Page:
CHESS; Third Women's Title Is Won By a Brooklyn Grandmaster

By Robert Byrne

Anjelina Belakovskaia of Brooklyn, a 29-year-old women's grandmaster, won the Interplay United States Women's Championship in Salt Lake City in September. This was the third time she has triumphed in this series, having tied for the title with Sharon Burtman in 1995 and taken solo first in 1996.

In Salt Lake City, Belakovskaia scored 7-2 in the 10-player round-robin competition. Eighteen-year-old Jennifer Shahade of Philadelphia was the runner-up with 6 1/2-2 1/2.

In the old days, few women became dedicated students of openings. That is no longer true. One can observe in a fifth-round game between Belakovskaia and Beatriz Marinello, formerly of Chile and now living in New York, that these players were in the forefront of today's theory. Belakovskaia won by virtue of her superior grasp of the middle game.

The thrust 5 f4 introduces the Four Pawns Attack against the King's Indian Defense. The plan is to swamp Black in the center.

After 7 . . . a6, the prevailing opinion is that White should prevent 8 . . . b5 9 cb ab 10 Bb5 Ne4 11 Ne4 Qa5 by 8 a4. The old counter in the center with 8 . . . e5 9 fe de 10 Bg5 h6 11 Bh4 was known for yielding White a slight advantage, but what Black has in mind nowadays is a gambit with 9 . . . Ng4!?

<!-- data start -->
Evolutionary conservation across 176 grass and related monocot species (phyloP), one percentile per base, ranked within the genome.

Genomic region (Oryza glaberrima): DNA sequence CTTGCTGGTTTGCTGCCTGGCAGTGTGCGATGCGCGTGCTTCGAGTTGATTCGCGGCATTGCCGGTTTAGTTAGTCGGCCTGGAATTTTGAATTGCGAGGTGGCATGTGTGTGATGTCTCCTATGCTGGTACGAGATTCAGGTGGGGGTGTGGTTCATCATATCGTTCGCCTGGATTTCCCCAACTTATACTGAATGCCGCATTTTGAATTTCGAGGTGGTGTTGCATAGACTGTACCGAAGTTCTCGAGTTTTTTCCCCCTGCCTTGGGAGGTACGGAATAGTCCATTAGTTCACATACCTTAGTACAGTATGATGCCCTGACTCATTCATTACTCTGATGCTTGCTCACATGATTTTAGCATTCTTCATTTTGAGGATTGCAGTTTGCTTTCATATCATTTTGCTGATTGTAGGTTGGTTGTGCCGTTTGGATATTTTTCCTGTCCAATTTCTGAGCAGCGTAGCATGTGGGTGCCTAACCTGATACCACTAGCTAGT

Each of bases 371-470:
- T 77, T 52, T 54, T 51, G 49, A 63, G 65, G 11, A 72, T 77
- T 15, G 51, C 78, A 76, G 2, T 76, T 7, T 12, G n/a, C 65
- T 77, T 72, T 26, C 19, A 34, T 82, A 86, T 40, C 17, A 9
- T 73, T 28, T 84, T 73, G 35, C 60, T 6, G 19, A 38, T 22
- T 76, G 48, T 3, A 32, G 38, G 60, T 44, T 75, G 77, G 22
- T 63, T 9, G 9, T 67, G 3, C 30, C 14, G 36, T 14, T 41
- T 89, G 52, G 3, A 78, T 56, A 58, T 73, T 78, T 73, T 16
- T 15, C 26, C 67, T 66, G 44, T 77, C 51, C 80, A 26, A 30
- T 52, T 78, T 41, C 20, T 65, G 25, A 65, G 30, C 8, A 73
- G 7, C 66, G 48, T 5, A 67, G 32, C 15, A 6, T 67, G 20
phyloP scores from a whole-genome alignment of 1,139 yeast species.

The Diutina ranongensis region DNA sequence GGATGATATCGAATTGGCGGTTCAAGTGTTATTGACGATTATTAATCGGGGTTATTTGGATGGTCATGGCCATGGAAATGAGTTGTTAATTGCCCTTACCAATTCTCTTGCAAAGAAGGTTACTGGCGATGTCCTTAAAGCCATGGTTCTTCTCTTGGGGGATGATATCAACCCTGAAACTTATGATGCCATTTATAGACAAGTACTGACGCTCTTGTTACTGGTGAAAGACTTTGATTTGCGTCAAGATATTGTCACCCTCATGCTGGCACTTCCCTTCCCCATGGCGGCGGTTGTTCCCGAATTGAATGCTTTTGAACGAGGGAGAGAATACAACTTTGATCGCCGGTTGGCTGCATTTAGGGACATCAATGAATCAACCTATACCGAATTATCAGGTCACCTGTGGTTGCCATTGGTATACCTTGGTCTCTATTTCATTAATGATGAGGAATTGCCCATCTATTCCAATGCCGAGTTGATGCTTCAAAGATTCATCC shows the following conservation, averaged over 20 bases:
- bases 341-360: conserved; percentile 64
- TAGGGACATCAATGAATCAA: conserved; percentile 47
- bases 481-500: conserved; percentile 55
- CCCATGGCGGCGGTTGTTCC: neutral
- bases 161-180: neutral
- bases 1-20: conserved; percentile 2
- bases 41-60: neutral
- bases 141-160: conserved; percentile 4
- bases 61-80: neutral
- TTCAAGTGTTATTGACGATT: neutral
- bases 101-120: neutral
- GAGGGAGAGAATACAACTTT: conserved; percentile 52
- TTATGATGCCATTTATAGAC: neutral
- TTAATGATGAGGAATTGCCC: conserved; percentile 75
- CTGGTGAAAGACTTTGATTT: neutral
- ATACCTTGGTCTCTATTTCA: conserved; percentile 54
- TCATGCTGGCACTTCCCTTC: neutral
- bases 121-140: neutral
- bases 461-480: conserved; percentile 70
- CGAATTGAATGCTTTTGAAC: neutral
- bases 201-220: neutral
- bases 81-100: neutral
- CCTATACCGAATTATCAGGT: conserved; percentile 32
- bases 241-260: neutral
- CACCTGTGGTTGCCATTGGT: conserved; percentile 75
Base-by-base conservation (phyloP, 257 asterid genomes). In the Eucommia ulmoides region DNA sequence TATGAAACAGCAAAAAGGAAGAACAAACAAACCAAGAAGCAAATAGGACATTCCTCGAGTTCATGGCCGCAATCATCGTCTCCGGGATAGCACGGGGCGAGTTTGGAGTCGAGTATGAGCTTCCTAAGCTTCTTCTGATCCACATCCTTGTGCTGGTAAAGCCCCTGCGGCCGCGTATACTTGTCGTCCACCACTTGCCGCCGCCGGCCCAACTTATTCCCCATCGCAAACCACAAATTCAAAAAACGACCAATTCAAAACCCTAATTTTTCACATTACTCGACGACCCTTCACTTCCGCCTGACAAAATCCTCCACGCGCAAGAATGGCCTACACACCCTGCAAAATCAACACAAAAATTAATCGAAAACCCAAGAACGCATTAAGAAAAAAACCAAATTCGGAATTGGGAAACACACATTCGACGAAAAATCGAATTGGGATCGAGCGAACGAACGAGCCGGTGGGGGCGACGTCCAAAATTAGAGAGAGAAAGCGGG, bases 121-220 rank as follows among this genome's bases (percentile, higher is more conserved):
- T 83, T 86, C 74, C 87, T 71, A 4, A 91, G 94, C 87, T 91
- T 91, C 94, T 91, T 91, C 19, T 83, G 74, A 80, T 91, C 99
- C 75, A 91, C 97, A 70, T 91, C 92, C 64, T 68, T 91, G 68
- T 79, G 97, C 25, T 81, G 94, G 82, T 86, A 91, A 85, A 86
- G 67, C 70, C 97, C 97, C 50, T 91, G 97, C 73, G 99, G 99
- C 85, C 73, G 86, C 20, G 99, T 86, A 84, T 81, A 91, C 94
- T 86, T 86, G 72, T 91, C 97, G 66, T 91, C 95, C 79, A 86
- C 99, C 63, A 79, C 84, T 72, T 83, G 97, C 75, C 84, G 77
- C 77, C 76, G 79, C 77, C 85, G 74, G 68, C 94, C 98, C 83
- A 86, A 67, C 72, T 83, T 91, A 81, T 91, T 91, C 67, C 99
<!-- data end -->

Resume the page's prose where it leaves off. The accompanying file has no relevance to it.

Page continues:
If 10 ed, then 10 . . . f5 11 Bd3 Bc3 12 bc fe 13 Be4 Re8 14 Ng5 Nf6 (14 . . . h6? 15 Ne6!) 15 O-O Ne4 16 Nf7 Qh4 17 Qf3 gives White dangerous attacking chances, though it is unclear whether they are fatal. Belakovskaia preferred the less hectic 10 Bg5 Qb6 11 Qd2, letting Marinello recover her pawn with 11 . . . Ne5.

But after 12 a5, Marinello wrongly strengthened the white center with 12 . . . Nf3?! 13 gf. She should have retreated at once with 12 . . . Qc7 and looked toward 13 Be2 Nbd7 14 O-O Re8 followed by 15 . . . Nf8.

Instead of wasting a tempo with 22 . . . Bf5?!, she should have mobilized immediately with 22 . . . Rab8 and opened the b line for counterattack. She might have thought she was forcing Belakovskaia's hand with 23 O-O-O, but that's where the white king was bound to go anyway.

After 25 Bh3, Marinello could not defend the gaping hole at e6. Realizing that passive defense was hopeless, she sacrificed a piece with 25 . . . Ne4 26 fe Re4 to scrape up some play against the white king.

But after 27 Bxd7 Qxd7 28 Ne6 Qa4 29 Kb1, Marinello got her queen rook over to the defense with 29 . . . Re8 30 Rdh1 Re7, but not in time. Belakovskaia's 31 Qg2! Qc4 32 Qg6!, induced Marinello to give up in the face of 32 . . . hg 33 Rh8 Kf7 34 Rf8mate.


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